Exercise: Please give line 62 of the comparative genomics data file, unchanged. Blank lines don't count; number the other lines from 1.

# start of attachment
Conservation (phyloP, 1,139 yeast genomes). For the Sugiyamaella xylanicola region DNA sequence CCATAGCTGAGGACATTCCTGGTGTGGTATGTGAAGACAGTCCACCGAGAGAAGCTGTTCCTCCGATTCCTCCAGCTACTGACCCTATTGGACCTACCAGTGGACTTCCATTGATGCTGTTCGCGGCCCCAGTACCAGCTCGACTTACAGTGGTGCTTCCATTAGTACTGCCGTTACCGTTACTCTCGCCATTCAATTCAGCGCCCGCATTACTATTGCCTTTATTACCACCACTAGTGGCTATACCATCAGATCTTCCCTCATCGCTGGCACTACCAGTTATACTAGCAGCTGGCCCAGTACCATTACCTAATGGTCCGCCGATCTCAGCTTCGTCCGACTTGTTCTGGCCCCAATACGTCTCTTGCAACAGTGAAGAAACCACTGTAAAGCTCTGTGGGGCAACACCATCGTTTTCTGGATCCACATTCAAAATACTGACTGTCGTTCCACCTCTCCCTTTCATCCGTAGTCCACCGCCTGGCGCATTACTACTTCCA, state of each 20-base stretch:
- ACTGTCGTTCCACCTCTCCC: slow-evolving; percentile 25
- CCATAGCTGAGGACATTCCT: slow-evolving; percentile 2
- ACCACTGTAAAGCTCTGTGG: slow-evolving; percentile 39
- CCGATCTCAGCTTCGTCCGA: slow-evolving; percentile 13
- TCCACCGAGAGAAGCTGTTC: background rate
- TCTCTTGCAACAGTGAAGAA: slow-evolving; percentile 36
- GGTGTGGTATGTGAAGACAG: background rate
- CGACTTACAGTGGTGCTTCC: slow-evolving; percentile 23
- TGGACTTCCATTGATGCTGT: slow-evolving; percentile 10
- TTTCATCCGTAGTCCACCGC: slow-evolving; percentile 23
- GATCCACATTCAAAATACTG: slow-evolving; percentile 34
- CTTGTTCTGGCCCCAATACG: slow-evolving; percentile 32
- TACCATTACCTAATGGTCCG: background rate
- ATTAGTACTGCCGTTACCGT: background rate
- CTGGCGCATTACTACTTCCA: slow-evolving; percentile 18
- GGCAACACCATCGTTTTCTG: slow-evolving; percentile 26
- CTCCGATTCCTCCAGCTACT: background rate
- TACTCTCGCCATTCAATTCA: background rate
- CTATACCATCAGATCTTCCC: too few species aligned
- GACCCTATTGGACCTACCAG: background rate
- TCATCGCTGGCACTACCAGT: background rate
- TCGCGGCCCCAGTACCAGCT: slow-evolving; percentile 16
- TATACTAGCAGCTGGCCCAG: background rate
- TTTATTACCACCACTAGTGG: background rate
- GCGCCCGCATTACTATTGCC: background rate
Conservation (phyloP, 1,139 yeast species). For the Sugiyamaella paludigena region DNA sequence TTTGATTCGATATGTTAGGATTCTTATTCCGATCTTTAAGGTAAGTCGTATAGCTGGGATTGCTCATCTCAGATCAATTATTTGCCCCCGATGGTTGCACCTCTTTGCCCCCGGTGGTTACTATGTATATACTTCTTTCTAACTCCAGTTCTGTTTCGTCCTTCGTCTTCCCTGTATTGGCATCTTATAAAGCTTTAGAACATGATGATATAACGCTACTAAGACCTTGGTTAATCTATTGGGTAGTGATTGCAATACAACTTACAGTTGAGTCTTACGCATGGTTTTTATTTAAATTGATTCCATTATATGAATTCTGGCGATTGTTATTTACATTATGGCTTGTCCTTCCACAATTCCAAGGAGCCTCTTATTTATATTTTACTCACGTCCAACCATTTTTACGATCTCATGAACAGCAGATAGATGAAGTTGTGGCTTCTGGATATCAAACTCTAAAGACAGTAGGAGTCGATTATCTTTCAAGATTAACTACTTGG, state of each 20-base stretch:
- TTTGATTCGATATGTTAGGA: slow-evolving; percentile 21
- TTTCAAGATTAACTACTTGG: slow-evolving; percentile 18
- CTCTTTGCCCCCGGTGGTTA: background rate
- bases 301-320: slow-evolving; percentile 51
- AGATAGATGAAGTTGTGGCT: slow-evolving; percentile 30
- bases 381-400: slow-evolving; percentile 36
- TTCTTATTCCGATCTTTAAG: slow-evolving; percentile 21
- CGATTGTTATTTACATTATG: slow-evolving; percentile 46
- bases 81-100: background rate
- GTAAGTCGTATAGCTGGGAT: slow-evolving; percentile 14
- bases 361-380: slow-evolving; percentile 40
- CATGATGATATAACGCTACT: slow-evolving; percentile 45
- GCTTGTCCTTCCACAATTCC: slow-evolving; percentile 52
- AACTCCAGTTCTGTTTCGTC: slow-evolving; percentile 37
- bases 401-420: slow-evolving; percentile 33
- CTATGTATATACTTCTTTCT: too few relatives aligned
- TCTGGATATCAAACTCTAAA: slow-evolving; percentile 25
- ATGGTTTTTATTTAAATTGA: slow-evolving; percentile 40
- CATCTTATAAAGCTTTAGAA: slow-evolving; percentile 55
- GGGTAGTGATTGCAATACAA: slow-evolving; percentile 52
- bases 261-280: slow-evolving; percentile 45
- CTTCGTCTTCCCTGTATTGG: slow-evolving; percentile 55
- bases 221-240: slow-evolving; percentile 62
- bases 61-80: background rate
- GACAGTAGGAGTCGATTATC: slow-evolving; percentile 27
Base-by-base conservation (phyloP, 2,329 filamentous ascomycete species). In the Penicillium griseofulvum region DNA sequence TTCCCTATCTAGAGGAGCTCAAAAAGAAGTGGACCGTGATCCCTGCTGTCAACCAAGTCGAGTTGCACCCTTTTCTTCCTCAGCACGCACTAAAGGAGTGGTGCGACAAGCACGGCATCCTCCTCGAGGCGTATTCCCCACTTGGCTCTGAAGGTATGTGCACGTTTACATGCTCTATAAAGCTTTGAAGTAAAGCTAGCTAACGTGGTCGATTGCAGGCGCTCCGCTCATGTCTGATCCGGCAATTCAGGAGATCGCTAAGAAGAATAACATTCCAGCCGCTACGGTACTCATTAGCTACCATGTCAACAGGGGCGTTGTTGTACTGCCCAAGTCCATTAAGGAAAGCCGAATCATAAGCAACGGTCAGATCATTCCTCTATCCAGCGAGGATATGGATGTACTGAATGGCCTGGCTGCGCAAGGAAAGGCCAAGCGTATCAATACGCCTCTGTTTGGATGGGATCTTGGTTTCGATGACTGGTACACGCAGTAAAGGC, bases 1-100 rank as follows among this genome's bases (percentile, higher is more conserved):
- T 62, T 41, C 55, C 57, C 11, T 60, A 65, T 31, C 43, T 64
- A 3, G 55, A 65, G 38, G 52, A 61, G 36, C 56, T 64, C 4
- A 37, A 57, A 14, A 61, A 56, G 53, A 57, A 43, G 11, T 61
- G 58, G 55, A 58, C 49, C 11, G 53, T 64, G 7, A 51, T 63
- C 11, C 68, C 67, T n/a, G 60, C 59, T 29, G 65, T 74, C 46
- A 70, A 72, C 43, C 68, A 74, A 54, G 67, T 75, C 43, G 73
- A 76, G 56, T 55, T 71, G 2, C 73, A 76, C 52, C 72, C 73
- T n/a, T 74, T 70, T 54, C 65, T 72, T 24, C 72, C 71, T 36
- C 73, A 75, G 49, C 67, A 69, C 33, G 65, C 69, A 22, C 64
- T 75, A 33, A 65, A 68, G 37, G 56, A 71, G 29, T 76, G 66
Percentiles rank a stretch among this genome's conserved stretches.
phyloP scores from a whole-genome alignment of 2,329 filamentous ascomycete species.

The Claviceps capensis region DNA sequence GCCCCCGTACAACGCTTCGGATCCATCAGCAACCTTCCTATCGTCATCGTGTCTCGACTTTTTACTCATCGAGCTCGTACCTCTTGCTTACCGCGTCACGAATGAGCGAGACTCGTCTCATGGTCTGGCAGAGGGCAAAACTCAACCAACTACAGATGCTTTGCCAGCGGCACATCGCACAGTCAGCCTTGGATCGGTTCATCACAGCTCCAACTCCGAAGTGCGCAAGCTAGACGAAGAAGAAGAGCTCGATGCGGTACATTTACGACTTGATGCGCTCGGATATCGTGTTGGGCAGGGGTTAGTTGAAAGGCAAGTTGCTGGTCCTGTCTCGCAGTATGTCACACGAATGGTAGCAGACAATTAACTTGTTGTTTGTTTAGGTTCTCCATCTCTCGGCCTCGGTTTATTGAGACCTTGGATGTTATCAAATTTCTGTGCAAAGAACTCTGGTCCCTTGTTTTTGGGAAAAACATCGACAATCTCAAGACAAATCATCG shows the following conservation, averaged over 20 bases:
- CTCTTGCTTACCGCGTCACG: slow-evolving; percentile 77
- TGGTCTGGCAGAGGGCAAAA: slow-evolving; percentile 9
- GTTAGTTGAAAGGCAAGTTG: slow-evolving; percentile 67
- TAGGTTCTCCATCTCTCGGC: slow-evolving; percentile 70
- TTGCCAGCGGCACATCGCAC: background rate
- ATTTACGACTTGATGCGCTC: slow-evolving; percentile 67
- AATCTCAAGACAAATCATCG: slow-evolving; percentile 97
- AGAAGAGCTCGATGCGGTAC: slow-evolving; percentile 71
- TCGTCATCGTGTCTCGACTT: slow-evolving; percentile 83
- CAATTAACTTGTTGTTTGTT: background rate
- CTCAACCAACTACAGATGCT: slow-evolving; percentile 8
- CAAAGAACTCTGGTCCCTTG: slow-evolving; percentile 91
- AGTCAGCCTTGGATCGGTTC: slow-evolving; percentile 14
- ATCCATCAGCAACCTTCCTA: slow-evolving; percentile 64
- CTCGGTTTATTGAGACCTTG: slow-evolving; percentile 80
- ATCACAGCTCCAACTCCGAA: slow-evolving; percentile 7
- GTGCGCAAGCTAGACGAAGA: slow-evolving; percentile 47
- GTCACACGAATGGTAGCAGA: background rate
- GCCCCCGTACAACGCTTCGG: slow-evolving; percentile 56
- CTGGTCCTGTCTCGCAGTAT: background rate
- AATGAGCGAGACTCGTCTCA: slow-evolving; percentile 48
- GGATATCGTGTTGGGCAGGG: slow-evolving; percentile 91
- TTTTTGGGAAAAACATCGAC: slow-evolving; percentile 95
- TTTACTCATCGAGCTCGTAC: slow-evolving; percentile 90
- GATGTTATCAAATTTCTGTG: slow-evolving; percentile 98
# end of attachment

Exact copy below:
- C 73, A 75, G 49, C 67, A 69, C 33, G 65, C 69, A 22, C 64